1. This appeal arises out of proceedings relating to the execution of a decree passed in favour of the appellants. The facts of the case are these. One Moti Singh made a simple mortgage of some property in favour of one Durga Prasad in 1871.  He afterwards made a usufructuary mortgage of the same property in favour of Dharani Singh, the respondent, in 1878. In 1881 a decree for sale was obtained on the first mortgage. The second mortgagee was not joined as party to the suit for sale. In execution of that decree a parr, of the mortgaged property was sold, and it was purchased by the predecessor in title of the appellants. As the second mortgagee was in possession under his usufructuary mortgage the appellants brought a suit against him for possession of the property purchased by them at auction in satisfaction of the prior mortgage. That suit was resisted on the ground that the second mortgagee, not having been made a party to the first mortgagee's suit, had not been foreclosed of his right to redeem the first mortgage, and therefore the purchaser in execution of the decree made on the first mortgage was not entitled to possession as against him. The suit was dismissed by the Court of First Instance, but the Lower Appellate Court made a decree for possession in favour of the appellants on the 1st of April 1892, subject to the condition that the defendant, the second mortgagee, would have the option of redeeming the prior mortgage and retaining the property by payment of Rs. 150 to the plaintiff within six months from the date of the decree. The decree was thus one for possession subject to a condition, and if that condition tailed it was a decree for absolute possession. That decree was affirmed by this Court on the 18th of April 1894. The defendant, the present respondent, did not pay the Rs. 150 referred to above within six months from the 1st of April 1892, the date of the decree of the First Appellate Court. Thereupon the decree-holders, present appellants, applied for execution of the decree and delivery of possession to them. The respondent, judgment-debtor, raised objections in regard to the application, urging that he was entitled to compute the six months within which he was entitled to pay Rs. 150 from the date of the decree of the High Court, and, as those six months had not expired on the date of the application for execution, the decree-holders were not entitled to obtain possession. It is admitted that the decree of this Court dated the 18th of April 1894, by which the decree of the first appellate Court, was affirmed, did not extend the period within which the defendant was to redeem the prior mortgage. The Court of First Instance disallowed the objections of the judgment-debtor, but the Lower Appellate Court allowed them on the strength of certain rulings to which it has referred in its judgment. The learned Subordinate Judge was of opinion that the objection was not a valid one, but he considered himself bound by the rulings cited by him and therefore allowed the objection.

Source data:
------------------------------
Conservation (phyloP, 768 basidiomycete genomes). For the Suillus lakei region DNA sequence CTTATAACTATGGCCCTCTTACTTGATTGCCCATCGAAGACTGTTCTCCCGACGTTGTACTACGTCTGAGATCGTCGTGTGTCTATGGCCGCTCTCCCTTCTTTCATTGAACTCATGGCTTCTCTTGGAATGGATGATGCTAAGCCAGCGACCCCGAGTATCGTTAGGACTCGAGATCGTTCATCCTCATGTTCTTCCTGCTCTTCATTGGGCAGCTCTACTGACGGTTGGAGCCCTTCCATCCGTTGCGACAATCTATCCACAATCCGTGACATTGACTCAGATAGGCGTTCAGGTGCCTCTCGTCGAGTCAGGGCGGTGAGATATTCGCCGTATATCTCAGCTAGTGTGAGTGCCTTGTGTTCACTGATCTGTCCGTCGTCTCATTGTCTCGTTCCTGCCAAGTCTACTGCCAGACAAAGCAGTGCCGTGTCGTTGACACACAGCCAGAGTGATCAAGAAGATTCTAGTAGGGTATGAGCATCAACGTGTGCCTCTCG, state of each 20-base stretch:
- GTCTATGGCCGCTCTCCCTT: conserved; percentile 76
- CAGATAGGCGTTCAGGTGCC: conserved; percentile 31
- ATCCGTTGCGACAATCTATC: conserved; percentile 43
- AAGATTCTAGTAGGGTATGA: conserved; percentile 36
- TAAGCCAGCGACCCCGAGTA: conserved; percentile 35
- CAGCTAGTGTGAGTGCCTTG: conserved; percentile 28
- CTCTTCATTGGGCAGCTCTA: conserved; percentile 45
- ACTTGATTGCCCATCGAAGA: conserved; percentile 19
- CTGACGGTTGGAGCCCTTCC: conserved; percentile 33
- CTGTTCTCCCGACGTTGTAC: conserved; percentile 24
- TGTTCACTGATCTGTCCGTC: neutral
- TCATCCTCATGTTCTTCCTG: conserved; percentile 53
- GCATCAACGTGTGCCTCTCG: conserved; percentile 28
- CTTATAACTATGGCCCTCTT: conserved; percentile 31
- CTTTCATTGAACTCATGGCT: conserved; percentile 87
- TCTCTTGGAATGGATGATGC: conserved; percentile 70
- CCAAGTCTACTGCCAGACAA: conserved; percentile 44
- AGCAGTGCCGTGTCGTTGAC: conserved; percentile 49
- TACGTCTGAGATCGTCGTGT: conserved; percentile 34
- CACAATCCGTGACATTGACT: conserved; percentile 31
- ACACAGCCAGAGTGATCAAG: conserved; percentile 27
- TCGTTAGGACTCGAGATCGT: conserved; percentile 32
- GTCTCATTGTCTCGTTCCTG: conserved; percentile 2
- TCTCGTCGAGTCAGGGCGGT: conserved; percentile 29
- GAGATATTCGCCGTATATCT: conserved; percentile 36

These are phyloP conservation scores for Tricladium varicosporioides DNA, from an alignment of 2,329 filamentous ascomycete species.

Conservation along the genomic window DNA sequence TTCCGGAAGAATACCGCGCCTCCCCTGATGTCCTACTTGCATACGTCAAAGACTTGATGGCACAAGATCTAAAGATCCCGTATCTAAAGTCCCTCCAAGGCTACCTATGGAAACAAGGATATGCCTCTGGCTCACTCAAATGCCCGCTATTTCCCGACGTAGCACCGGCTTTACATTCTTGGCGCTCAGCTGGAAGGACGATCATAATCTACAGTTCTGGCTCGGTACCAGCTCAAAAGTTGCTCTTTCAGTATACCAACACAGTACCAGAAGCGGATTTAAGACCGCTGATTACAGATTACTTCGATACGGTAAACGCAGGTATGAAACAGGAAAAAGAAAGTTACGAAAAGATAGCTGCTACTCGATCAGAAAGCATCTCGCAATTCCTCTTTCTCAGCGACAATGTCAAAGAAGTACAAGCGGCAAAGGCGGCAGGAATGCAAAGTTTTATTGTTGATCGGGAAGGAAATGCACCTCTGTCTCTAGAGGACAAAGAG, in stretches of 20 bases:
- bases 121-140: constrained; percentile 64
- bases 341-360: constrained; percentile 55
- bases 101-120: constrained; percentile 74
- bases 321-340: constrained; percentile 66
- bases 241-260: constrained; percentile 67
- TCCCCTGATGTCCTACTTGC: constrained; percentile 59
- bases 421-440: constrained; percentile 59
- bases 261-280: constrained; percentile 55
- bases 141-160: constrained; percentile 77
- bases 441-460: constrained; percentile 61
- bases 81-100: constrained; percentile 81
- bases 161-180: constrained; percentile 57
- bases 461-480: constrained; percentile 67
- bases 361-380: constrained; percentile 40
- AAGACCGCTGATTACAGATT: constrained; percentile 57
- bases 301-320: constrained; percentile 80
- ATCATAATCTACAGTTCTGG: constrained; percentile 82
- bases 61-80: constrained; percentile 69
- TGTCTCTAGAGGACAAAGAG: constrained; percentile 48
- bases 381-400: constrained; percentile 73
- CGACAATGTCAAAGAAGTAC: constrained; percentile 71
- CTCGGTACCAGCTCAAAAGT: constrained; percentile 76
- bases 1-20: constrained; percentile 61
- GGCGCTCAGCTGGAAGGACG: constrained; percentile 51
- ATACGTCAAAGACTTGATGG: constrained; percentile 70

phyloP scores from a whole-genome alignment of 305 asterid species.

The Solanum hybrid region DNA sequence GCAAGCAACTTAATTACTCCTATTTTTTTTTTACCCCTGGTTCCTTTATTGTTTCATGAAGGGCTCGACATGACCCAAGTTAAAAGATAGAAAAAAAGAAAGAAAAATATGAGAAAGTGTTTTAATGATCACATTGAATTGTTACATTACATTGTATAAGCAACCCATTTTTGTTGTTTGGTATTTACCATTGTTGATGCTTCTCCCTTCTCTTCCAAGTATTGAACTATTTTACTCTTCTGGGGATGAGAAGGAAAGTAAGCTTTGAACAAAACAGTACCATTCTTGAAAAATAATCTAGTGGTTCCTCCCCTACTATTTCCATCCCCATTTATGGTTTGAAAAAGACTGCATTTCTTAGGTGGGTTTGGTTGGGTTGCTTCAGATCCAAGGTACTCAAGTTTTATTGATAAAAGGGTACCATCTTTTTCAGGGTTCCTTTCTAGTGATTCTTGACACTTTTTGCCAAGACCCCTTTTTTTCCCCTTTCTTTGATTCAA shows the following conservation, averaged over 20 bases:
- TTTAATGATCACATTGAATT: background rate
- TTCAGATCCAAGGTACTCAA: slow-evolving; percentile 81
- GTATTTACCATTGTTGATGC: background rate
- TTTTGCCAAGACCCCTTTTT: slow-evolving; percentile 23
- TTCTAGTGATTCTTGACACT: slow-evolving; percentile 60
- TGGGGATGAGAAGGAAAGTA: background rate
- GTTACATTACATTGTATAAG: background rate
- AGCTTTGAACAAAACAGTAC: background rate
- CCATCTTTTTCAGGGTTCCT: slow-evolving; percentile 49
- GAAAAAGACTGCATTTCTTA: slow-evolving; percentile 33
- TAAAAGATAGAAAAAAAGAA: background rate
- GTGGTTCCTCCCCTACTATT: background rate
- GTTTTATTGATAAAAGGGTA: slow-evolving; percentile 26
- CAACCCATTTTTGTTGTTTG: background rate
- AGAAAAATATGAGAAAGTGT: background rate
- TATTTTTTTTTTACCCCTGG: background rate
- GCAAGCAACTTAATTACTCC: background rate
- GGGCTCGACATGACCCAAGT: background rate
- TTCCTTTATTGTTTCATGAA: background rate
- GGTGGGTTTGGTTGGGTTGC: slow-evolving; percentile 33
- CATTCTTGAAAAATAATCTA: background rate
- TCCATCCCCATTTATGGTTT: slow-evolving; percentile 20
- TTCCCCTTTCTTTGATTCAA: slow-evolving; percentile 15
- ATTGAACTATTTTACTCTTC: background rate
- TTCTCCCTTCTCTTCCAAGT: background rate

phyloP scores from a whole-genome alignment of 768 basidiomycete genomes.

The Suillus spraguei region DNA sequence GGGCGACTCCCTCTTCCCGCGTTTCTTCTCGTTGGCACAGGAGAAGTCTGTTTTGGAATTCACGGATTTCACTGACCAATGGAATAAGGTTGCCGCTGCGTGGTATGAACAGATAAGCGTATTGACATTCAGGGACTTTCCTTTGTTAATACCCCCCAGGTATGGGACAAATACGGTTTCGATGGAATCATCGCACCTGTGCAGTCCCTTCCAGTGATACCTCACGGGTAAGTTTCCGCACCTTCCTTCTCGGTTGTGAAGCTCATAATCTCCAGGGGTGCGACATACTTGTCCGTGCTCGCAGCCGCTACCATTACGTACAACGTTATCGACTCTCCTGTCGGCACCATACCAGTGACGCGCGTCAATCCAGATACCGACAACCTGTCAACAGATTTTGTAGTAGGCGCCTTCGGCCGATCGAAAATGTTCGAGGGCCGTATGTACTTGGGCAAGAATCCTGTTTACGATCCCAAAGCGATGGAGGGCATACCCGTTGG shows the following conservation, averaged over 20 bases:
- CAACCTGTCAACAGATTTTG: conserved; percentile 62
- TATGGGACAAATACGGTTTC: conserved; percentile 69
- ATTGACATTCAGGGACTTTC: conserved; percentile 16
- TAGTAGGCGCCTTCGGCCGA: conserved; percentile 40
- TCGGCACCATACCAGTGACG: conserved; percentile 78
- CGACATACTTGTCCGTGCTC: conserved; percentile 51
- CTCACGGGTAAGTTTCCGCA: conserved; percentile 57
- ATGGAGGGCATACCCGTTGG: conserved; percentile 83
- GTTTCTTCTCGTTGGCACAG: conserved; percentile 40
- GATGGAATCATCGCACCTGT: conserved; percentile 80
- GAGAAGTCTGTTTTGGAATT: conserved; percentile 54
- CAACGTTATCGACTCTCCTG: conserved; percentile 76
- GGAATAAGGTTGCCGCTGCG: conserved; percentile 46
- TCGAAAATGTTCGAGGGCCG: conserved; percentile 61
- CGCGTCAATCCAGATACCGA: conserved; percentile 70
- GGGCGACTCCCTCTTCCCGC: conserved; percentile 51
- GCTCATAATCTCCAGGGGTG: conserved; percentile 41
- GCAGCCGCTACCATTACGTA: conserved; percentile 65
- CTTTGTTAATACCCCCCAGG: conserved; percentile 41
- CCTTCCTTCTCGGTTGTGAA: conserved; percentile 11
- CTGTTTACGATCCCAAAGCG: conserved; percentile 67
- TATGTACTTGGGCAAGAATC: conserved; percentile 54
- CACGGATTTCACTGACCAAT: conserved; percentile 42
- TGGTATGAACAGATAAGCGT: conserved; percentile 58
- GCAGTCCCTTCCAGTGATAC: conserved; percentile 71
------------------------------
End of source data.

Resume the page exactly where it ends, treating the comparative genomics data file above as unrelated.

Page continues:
2. It is contended in second appeal that the judgment-debtor was not entitled to compute the six months within which he was to redeem the prior mortgage from the date of the decree of this Court, that decree not having extended the time for the payment of the money, Mr. Gobind Prasad has relied on the recent ruling in Jnggar Nath Pande v. Jokhu Tewari I.L.R. 18 Ali. 223. In my judgment the principle of that ruling fully governs the present case. In that case it was held with reference to a decree for pre-emption that if the sale price decreed to be paid by the plaintiff was not paid within the time allowed by the Court of First Instance, and if that time was not extended by the appellate Court, the plaintiff could not pay the pre-emptive price after the expiry of the time allowed by the decree of the first Court. The same principle applies to this case. The decree of the 1st of April 1892 was a decree for possession subject to a condition, that condition being that Rs. 150 were to be paid by the defendant within six months. If the condition, were fulfilled, that decree would be one dismissing the suit for possession. In the event of default being made in payment, the decree was, on the expiry of the six months, to be an unconditional decree for possession. If he appeal was preferred from that decree, and if the payment provided for by it was not made within six months, 'there can been question' that the decree-holder would be entitled to obtain possession by execution of the decree. By the mere fact of appealing from the decree the defendant could not extend the time allowed to him by the decree. If that time expired before the decision of the appeal by this Court, the decree for possession became thereupon a decree absolute, and the confirmation of that decree in second appeal by this Court could not alter the position of the parties. Before such confirmation the decree had become an absolute decree for possession, and unless the defendant obtained in his second appeal an extension of the time allowed to him for redeeming the prior mortgage, he became foreclosed of his right to redeem that mortgage. If the law were otherwise, the defendant in a suit for sale or the plaintiff in a suit for redemption would be able to obtain an extension of the time allowed to him to pay the mortgage money merely by the fact of preferring an appeal. The cases to which the learned Subordinate Judge referred were considered in the case of Jaggar Nath Pande v. Jokhu Tewari mentioned above and the principles enunciated in them were not accepted. In my judgment, in the absence of any specific extension by the appellate Court of the time allowed by the Court of First Instance for the redemption of a mortgage, the time within which redemption could take place is to be computed from the date of the decree of the Court of First Instance. I allow this apppeal, and, setting aside the decree of the Court below, restore that of the Court of First Instance with costs here and in the Court below.